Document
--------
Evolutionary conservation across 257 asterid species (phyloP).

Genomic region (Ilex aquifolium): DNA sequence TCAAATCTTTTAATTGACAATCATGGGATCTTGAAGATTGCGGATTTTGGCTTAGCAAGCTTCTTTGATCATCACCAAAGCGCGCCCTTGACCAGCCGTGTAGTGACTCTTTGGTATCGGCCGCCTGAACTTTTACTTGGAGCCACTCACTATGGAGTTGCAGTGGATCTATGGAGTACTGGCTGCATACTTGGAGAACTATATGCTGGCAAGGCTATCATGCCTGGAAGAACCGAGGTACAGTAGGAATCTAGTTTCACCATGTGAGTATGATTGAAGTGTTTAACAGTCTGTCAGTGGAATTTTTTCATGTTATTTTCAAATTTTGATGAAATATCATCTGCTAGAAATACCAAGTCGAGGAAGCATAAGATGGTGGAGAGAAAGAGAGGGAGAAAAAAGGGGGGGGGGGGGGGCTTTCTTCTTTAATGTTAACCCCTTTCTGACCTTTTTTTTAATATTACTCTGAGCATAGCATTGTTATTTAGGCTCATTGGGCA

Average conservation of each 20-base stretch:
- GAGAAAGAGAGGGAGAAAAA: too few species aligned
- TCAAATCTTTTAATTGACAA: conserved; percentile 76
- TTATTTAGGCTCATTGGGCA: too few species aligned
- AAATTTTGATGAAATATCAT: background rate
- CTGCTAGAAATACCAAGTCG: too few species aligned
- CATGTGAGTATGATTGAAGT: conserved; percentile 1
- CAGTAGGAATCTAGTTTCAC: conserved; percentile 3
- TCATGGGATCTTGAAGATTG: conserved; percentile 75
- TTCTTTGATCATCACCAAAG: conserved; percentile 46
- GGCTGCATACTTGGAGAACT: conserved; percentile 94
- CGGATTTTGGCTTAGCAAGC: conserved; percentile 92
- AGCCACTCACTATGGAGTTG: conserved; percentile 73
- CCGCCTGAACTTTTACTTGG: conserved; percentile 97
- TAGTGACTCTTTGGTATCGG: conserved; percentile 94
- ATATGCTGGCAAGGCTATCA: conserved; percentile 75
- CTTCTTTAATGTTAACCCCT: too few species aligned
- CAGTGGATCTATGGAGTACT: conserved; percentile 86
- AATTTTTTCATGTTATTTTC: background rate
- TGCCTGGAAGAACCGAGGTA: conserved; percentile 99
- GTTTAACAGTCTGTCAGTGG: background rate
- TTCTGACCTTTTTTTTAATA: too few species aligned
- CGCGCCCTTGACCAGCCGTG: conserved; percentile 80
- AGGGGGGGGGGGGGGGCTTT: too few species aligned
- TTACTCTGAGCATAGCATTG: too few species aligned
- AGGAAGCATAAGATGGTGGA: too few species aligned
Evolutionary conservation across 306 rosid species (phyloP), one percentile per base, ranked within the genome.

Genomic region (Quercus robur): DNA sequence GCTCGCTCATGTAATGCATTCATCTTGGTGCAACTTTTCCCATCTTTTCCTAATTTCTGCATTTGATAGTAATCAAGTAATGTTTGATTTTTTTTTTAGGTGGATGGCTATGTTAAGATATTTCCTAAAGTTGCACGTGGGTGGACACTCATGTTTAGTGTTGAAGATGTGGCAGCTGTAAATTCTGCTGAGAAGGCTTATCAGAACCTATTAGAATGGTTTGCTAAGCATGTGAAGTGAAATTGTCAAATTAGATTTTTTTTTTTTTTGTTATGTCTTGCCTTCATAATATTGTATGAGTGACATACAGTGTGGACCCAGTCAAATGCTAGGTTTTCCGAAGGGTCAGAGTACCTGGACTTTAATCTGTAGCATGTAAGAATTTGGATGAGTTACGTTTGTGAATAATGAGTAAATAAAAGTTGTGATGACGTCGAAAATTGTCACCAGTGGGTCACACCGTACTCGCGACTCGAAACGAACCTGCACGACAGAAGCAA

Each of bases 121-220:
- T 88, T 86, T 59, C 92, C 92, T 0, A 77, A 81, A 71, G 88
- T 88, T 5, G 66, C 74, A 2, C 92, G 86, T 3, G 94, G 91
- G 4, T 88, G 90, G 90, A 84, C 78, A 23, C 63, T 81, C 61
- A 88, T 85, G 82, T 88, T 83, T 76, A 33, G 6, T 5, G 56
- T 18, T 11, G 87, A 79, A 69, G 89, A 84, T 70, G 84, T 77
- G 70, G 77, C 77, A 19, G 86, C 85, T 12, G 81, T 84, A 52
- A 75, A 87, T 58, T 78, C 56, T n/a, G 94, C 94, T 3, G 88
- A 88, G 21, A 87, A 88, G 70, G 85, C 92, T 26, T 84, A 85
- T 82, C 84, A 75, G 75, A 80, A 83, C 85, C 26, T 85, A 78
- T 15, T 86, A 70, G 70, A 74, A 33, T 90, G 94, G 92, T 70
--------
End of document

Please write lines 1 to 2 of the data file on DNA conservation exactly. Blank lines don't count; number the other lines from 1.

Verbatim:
Evolutionary conservation across 257 asterid species (phyloP).

Genomic region (Ilex aquifolium): DNA sequence TCAAATCTTTTAATTGACAATCATGGGATCTTGAAGATTGCGGATTTTGGCTTAGCAAGCTTCTTTGATCATCACCAAAGCGCGCCCTTGACCAGCCGTGTAGTGACTCTTTGGTATCGGCCGCCTGAACTTTTACTTGGAGCCACTCACTATGGAGTTGCAGTGGATCTATGGAGTACTGGCTGCATACTTGGAGAACTATATGCTGGCAAGGCTATCATGCCTGGAAGAACCGAGGTACAGTAGGAATCTAGTTTCACCATGTGAGTATGATTGAAGTGTTTAACAGTCTGTCAGTGGAATTTTTTCATGTTATTTTCAAATTTTGATGAAATATCATCTGCTAGAAATACCAAGTCGAGGAAGCATAAGATGGTGGAGAGAAAGAGAGGGAGAAAAAAGGGGGGGGGGGGGGGCTTTCTTCTTTAATGTTAACCCCTTTCTGACCTTTTTTTTAATATTACTCTGAGCATAGCATTGTTATTTAGGCTCATTGGGCA